The Movie Club

Can't Wait Until James Cameron Nukes Japan
Critic vs. critic.
Jan. 8 2010 1:47 PM

The Movie Club

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Dear everyone,

Roger, I think that Na'vi Jake retains his consciousness due to the sacred ritual in which Neytiri used the power of the Tree of—ah, screw it.

Dana, I'll say this about Cameron: For all his faults, he's been an ardent supporter of The Hurt Locker all season. And I'll say this about The Hurt Locker: It is totally terrific, of course, but doesn't it seem a little square? I wasn't looking for Kathryn Bigelow to make Three Kings 2, but that last gunfight and chase through the streets of Baghdad made me shrug, because I'd seen it so many times before—and so much of the movie had shown me things I hadn't seen before.

Wesley, even though I really like A Serious Man, I can't argue against your point about the Coens. All I can say is that those sandcastles are real architectural marvels—I'm talking turrets, gargoyles, driftwood-and-seaweed drawbridges—and so it never stops being fun for me to see them demolished so enthusiastically.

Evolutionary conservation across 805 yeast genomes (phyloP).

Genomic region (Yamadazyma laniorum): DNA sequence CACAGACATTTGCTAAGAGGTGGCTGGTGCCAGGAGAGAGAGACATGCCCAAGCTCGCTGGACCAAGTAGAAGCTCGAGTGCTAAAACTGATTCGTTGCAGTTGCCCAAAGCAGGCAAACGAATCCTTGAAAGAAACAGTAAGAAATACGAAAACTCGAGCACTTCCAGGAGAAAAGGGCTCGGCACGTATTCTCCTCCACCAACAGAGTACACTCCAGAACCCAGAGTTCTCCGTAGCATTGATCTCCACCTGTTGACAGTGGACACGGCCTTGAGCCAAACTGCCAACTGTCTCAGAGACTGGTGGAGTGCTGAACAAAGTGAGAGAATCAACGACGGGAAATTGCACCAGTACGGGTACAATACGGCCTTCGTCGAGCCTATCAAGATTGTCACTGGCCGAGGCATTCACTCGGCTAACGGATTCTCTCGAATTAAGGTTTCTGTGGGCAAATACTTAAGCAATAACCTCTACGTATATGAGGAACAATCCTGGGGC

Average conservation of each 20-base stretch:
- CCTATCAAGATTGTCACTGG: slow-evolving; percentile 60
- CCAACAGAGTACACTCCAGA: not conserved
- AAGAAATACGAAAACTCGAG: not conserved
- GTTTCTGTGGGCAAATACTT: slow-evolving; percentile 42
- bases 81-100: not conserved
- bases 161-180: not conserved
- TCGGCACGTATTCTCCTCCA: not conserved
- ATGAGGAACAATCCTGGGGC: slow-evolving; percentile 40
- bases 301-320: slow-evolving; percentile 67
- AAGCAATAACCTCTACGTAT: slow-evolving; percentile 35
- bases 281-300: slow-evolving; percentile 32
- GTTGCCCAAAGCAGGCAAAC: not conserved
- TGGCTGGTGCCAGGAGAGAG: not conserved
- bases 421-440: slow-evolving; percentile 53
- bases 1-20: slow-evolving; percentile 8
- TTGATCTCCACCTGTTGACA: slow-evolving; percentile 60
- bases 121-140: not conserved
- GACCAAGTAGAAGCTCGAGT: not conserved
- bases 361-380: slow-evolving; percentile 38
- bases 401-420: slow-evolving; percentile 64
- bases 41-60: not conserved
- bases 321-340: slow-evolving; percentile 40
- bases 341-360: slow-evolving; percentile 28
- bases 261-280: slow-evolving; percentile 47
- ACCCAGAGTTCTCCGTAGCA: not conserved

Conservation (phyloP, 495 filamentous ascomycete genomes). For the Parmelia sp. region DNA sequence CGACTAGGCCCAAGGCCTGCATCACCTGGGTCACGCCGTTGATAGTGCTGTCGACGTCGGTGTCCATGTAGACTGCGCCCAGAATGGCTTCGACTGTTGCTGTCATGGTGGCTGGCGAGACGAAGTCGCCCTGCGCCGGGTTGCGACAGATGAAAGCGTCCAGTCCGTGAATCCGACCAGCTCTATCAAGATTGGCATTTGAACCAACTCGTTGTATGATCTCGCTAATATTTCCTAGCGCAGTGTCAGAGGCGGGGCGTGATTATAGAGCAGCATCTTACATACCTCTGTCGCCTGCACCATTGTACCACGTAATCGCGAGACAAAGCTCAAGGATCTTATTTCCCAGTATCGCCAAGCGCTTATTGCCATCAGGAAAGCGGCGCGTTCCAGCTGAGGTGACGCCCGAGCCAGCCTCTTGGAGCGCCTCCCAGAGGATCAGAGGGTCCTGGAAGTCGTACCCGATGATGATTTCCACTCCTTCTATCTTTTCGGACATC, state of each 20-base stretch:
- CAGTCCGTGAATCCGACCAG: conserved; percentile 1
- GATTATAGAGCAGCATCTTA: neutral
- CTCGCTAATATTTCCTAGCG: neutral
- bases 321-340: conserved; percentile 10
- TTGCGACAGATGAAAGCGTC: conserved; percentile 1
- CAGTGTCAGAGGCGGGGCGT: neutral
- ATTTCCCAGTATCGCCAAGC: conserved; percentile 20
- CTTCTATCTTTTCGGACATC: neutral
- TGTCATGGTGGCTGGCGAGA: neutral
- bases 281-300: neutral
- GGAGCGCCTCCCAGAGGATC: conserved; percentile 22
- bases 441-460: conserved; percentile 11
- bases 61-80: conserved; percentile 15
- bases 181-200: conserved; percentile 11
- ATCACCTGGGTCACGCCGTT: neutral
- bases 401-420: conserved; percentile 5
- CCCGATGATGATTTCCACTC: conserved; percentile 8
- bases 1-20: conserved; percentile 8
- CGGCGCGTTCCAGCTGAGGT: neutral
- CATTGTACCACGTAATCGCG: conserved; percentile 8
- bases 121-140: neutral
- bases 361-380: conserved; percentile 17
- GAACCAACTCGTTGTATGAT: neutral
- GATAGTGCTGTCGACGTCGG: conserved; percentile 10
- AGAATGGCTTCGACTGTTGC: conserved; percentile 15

Stephanie, your intense and thoughtful defense of Antichrist makes me want to revisit it, but—like Willem Dafoe's character—I don't have the balls to go through that again.

As always, there were way too many interesting movies this year for us to get to them all. I hope readers will find the time to see Where the Wild Things Are, a movie that I loved and that parents of boys I know have found almost unbearably moving. I hope they'll catch Olivier Assayas's Summer Hours, a wise and funny movie about families and their keepsakes. I hope they'll rent Greg Mottola's coming-of-age gem Adventureland; stream the quiet baseball character study Sugar; Redbox Jane Campion's intellectual romance Bright Star; DVR Soderbergh's hilarious uncomedy The Informant!; dance along to the blues-meets-Bollywood-meets-Brooklyn animated delight Sita Sings the Blueson YouTube; watch the intense Mexican thriller Sin Nombre on a train; enjoy Ramin Bahrani's portrait of an unlikely friendship, Goodbye Solo, in the back of a cab; and get caught up in the indie bromance Humpday while it's playing in the background of a pot-filled, anything-goes party full of crazy young people.

Let's all get together again someday? Perhaps to chat about James Cameron's apparently upcoming 3-D extravaganza on the nuking of Japan. Talk about history's great moral enormities! I'll just be over here, ducking and covering under my desk.

I see you,
Dan

Dan Kois is Slate's culture editor, co-host of Mom and Dad Are Fighting, and a contributing writer to the New York Times Magazine.

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